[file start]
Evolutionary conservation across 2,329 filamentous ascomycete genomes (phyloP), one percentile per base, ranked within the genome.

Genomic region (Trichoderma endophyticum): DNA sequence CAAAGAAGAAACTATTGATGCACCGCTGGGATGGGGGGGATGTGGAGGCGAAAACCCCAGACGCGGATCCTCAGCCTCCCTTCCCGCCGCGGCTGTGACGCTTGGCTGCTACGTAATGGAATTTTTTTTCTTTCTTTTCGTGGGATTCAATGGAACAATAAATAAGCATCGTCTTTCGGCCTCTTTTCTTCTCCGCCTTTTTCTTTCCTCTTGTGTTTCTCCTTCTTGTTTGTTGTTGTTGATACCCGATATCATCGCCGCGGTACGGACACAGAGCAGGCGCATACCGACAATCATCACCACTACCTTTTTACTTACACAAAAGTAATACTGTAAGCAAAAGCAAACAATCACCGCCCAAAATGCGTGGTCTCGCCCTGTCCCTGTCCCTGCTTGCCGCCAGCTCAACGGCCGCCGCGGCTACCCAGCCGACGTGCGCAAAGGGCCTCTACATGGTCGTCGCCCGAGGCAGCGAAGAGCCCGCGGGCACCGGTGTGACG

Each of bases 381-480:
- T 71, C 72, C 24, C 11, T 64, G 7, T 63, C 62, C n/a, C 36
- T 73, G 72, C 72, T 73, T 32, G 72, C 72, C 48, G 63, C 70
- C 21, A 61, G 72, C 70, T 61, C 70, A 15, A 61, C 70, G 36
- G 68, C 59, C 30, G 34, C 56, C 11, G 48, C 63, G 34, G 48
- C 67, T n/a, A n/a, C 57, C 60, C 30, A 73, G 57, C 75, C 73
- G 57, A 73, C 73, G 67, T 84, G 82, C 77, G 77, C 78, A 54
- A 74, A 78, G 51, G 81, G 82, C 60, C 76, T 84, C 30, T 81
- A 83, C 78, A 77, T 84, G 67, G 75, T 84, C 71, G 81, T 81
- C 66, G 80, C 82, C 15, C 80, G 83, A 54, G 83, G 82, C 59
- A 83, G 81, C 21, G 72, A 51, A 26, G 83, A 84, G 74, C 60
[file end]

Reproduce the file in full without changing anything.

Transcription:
Evolutionary conservation across 2,329 filamentous ascomycete genomes (phyloP), one percentile per base, ranked within the genome.

Genomic region (Trichoderma endophyticum): DNA sequence CAAAGAAGAAACTATTGATGCACCGCTGGGATGGGGGGGATGTGGAGGCGAAAACCCCAGACGCGGATCCTCAGCCTCCCTTCCCGCCGCGGCTGTGACGCTTGGCTGCTACGTAATGGAATTTTTTTTCTTTCTTTTCGTGGGATTCAATGGAACAATAAATAAGCATCGTCTTTCGGCCTCTTTTCTTCTCCGCCTTTTTCTTTCCTCTTGTGTTTCTCCTTCTTGTTTGTTGTTGTTGATACCCGATATCATCGCCGCGGTACGGACACAGAGCAGGCGCATACCGACAATCATCACCACTACCTTTTTACTTACACAAAAGTAATACTGTAAGCAAAAGCAAACAATCACCGCCCAAAATGCGTGGTCTCGCCCTGTCCCTGTCCCTGCTTGCCGCCAGCTCAACGGCCGCCGCGGCTACCCAGCCGACGTGCGCAAAGGGCCTCTACATGGTCGTCGCCCGAGGCAGCGAAGAGCCCGCGGGCACCGGTGTGACG

Each of bases 381-480:
- T 71, C 72, C 24, C 11, T 64, G 7, T 63, C 62, C n/a, C 36
- T 73, G 72, C 72, T 73, T 32, G 72, C 72, C 48, G 63, C 70
- C 21, A 61, G 72, C 70, T 61, C 70, A 15, A 61, C 70, G 36
- G 68, C 59, C 30, G 34, C 56, C 11, G 48, C 63, G 34, G 48
- C 67, T n/a, A n/a, C 57, C 60, C 30, A 73, G 57, C 75, C 73
- G 57, A 73, C 73, G 67, T 84, G 82, C 77, G 77, C 78, A 54
- A 74, A 78, G 51, G 81, G 82, C 60, C 76, T 84, C 30, T 81
- A 83, C 78, A 77, T 84, G 67, G 75, T 84, C 71, G 81, T 81
- C 66, G 80, C 82, C 15, C 80, G 83, A 54, G 83, G 82, C 59
- A 83, G 81, C 21, G 72, A 51, A 26, G 83, A 84, G 74, C 60